You know ... it really made me think. About this. About you. About addiction in general. Tim Robbins's character "Mike" actually says that the 'beverage program' (A.A.) was easy compared to giving up sex addiction. He likened it to 'trying to quit crack with the pipe still attached to you.' Pipe, get it? Cute. ;)

I also recognized myself in the movie. Mike's son is a drug addict (because addiction is the genetic gift that keeps on giving, right?), but he's gotten clean on his own. Despite his father's insistence that 'white knuckling' it isn't the way to kick an addiction, the son says he doesn't need to 'tell his problems' to other people to stay sober.

I guess I've thought that way many times myself. It made me ask myself, was I 'white-knuckling' it the way Mike's son was? It actually made me feel afraid of what might happen next. But then I realized ... no, I'm not white-knuckling. Because I haven't given up drinking completely. But I'm sure white-knuckling on your own would be hard if you had to abstain completely. Which is where the folks from A.A. come in.

For one thing, you really get the sense you're not alone in a 'program,' right? I guess I feel less 'alone' since I started blogging. And I honestly miss the hell out of it when I'm not doing it. But I kind of envied the friendships that were portrayed between all these addicts, how they helped each other, supported each other, understood each other. Grew to love each other. That must be a nice part of being in A.A. Knowing you're never alone. Your sponsor is just a phone call away. A whole group of people who 'get' you are only a few days (or hours) away. It gave me a real sense of why meetings work so well. They enhance your humanity - and your connection to it.

As Ms. Functional doing my own thing here - proud of it, believing in it, wanting to share it - I still think I get a little condescending about people who prefer 12-step programs. I shouldn't be. I never thought I'd say this, but I could really see how regular meetings would help people escape from so much of the misery of addiction. The isolation and the shame just to mention two biggies. So if you go to a meeting ... you won't get any judgment from me. ;) Explore all the different treatments there are out there. You'll find what works for you.

In the meantime, here's another great list of 12 Steps I want to share with you. They're from Dr. Wayne Dyer. I've mentioned him a few times before. One of the pioneers of the self-help movement, I used to read my mom's copies of his books back in the 70s. I guess that's where my own interest in self-help began. And how I learned that I had a flare for it (i.e. 'helping myself.')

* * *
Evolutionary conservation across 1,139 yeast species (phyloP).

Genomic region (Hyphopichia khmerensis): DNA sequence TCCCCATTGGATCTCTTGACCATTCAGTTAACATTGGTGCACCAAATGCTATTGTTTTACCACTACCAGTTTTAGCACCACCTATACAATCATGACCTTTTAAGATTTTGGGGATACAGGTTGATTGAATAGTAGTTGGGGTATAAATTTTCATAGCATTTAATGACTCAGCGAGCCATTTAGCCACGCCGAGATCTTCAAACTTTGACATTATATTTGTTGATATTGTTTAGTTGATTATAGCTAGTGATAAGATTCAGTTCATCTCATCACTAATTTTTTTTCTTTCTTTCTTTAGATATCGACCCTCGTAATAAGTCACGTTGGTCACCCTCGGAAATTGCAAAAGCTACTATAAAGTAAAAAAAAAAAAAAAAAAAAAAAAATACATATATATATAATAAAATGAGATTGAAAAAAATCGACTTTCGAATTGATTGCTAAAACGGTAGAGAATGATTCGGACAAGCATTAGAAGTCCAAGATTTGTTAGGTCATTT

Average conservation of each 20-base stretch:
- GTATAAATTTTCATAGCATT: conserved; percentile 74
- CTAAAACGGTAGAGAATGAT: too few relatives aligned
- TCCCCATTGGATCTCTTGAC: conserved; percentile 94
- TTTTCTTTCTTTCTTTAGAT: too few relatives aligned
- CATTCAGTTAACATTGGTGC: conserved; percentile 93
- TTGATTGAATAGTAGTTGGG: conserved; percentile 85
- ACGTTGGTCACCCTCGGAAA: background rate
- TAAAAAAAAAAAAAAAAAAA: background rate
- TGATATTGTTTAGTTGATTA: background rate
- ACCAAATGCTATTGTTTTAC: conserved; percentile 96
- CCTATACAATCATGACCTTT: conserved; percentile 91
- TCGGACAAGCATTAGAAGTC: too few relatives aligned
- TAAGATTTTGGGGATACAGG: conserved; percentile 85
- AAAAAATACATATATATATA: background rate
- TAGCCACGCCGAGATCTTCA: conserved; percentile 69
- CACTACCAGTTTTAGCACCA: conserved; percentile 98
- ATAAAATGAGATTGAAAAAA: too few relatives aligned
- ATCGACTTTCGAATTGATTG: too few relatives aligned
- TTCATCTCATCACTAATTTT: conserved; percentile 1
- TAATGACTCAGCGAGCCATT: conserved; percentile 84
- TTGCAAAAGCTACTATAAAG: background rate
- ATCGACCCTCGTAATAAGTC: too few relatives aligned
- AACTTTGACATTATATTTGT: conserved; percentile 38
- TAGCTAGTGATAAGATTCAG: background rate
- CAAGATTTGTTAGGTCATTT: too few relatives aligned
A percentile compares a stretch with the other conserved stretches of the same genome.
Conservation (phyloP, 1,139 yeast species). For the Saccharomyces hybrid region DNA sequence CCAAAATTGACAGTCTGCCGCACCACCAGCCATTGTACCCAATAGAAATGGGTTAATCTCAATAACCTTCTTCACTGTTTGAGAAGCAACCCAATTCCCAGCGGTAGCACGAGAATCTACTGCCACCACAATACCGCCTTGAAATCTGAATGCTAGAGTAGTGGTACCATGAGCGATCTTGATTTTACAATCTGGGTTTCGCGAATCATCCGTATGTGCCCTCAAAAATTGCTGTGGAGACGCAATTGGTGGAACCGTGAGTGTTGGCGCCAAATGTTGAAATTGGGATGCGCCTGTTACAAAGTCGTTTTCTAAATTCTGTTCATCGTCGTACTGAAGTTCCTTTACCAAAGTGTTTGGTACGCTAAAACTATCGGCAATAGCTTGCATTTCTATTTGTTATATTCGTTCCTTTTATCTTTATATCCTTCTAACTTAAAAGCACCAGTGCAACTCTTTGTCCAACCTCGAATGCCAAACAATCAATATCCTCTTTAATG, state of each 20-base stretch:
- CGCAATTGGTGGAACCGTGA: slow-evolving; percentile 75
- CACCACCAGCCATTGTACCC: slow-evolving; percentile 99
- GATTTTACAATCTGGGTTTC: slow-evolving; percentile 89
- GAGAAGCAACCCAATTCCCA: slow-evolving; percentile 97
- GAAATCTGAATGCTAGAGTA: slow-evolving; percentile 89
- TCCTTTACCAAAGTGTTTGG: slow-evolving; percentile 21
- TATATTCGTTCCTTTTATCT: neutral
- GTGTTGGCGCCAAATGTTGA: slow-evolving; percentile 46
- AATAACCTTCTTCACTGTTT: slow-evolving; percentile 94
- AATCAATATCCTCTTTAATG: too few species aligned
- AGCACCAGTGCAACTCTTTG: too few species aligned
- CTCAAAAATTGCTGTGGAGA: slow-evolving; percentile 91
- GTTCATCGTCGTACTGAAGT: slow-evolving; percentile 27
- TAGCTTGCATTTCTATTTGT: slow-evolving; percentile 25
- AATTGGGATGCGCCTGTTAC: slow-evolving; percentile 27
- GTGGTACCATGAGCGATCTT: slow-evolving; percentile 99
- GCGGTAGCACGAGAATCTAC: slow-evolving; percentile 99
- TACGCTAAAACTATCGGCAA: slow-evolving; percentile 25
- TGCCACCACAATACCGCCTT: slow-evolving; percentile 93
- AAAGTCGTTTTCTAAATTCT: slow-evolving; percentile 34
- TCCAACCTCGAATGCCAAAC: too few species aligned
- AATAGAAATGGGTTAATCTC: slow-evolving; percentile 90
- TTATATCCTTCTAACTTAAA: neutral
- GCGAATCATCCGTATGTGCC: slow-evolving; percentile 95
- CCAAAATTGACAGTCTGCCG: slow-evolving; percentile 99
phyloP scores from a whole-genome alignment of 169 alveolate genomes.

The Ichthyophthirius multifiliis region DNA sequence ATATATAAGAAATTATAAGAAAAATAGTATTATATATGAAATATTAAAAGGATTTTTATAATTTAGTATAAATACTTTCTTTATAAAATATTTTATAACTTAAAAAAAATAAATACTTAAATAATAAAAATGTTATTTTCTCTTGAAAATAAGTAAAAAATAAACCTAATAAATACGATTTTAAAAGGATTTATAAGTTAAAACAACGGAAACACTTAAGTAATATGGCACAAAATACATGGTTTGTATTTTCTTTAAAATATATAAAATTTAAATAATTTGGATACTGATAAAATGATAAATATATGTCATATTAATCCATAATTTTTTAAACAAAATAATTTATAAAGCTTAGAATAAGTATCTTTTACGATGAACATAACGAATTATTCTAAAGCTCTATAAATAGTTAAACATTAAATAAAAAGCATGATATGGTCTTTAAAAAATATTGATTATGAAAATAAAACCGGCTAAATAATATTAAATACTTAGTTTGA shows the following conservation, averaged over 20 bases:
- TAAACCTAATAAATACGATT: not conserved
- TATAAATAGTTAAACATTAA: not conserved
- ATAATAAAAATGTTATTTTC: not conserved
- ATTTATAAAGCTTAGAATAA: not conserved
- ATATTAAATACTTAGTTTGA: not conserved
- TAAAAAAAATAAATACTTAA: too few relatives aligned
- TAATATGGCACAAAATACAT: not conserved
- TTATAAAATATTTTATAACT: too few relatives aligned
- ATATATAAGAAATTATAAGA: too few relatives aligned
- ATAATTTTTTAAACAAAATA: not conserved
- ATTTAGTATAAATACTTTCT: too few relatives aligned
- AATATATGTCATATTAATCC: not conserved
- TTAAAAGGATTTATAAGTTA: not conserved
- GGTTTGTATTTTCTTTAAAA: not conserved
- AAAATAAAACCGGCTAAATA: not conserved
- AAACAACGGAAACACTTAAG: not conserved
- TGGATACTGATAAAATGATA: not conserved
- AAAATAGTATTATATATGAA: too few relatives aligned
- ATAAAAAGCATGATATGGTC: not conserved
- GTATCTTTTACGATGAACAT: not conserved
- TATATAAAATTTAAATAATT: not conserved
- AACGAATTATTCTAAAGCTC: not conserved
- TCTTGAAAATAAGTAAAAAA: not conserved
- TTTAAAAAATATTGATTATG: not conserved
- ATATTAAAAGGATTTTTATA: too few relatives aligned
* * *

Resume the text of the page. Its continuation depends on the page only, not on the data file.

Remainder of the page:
Anyway, these twelve steps aren't about addiction at all. They're about de-cluttering your life. Not just your closets (though there is mention of donating things you don't use anymore). It's about de-cluttering your spirit. Twelve simple things you can do to help free yourself from what weighs you down and keeps you from living your happiest life.

Because in the end ... I'm all about the happy. Here they are, from Wayne's Weekly Wisdom.

And in case you're curious, here's the trailer for Thanks For Sharing. How clever making Gwyneth in black lingerie the freeze frame. Somebody's using their head. btw - you can't see it here, but she has a weird belly button.

Sooooo glad to know she's not absolutely perfect. ;)

Thursday, January 2, 2014

Happy New *!@#!

Awesome Christmas!!

Worst New Year's evurrr!!

Flu bug. H1N1 possibly? Felt like it. Both the hubs and I had the most romantic week-long quarantine here over the break. (Not.) All fingers point to our adorable niece who was sick over Christmas, but who we couldn't keep our hands off anyway. You know, the kind of super-duper daycare bug that just makes kids adorably sniffly but can bring a full-grown Navy Seal to his knees for a week? Yah, that kind.

And today is officially my first cleanse day since before Christmas. Should be fun. (Not.)

Actually, there wasn't a lot of drinking over the holiday in the first place. All the fun I was supposed to have ... all the bubbly ... all the laughter ... all the music ... the dancing ... the food!! All traded in for Kleenex boxes and body aches.

Oh well. What is it they say? That it's good luck to be sick for New Year's?

Actually, they don't say that. They don't say anything like that.

Hey ... hope you didn't come here to get cheered up today. ;) Unless of course it cheers you up to hear how other people aren't feeling very cheery. In which case, you're so welcome! ;)